In addition to a target phase-noise level at a particular offset frequency from the carrier, an analog PLL frequency synthesizer can be designed with a number of different performance targets, including power consumption, switching speed, spurious and harmonic noise, and output power. The frequency tuning range of the frequency synthesizer will be dictated by the choice of tunable oscillator for the synthesizer, such as a dielectric-resonator oscillator (DRO), VCO, or YIG-tuned oscillator.

Due to needs for higher levels of integration in many systems, PLL frequency synthesizers are increasingly implemented by means of digital circuits, such as integer-N or fractional-N PLL frequency synthesizers. In an integer-N PLL synthesizer, for example, the output of the VCO or other tunable oscillator is controlled by integer factor of multiplication of the reference oscillator to achieve the required output frequency. A digital counter structure is used to divide the frequency of a VCO, YIG, DRO, or other tunable high-frequency oscillator for comparison with the phase of the reference oscillator. By using fractional-N multiplication factors when comparing the phases of the two oscillators in a PLL frequency synthesizer, frequency tuning can be performed with high resolution, in extremely fine tuning steps.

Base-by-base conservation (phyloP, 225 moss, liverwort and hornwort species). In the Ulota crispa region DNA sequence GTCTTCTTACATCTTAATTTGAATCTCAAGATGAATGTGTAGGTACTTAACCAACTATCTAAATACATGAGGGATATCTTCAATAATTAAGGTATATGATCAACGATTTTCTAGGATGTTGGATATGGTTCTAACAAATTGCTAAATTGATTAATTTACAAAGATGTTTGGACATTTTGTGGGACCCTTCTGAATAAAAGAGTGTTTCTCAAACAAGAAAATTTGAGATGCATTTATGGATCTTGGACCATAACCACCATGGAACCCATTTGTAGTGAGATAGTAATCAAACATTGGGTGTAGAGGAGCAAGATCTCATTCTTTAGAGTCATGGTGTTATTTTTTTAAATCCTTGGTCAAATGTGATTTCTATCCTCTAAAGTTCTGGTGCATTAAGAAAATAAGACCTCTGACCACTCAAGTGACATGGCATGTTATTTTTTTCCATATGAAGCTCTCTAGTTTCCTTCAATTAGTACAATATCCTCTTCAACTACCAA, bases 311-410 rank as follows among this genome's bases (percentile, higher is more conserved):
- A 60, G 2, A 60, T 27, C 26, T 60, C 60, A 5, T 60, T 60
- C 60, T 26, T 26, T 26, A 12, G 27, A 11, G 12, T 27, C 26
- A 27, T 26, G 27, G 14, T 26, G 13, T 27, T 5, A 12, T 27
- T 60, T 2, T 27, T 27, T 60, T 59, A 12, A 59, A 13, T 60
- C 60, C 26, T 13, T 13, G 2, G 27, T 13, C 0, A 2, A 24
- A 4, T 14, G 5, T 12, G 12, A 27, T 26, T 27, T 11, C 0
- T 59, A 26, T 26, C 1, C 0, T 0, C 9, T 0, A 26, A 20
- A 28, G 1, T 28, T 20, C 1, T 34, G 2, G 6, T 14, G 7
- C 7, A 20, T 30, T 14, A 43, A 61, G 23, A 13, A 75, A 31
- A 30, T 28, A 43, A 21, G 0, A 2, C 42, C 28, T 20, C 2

Requirements vary a great deal in terms of bandwidths and tuning ranges, but the goal of most RF/microwave frequency synthesizers is to provide stable, low-noise signals within the frequency band of interest required for tuning a system. Analog frequency synthesizers often use the principles of PLLs to compare the phase of a high-frequency oscillator, such as a VCO or DRO, to that of a lower-frequency reference oscillator such as a TCXO or an OCXO, so that higher-frequency oscillator will take on the frequency stability of the lower-frequency reference oscillator.

Appreciating Specifications

Whether using an analog or digital architecture, an RF/microwave frequency synthesizer will achieve some performance levels at the cost of others, such as tuning frequency resolution versus frequency tuning speed. As noted earlier, single-sideband (SSB) phase noise is often a driving performance parameter for many systems since such noise can limit the receive sensitivity and dynamic range of the system. But, depending upon a system’s application, other performance parameters may be required.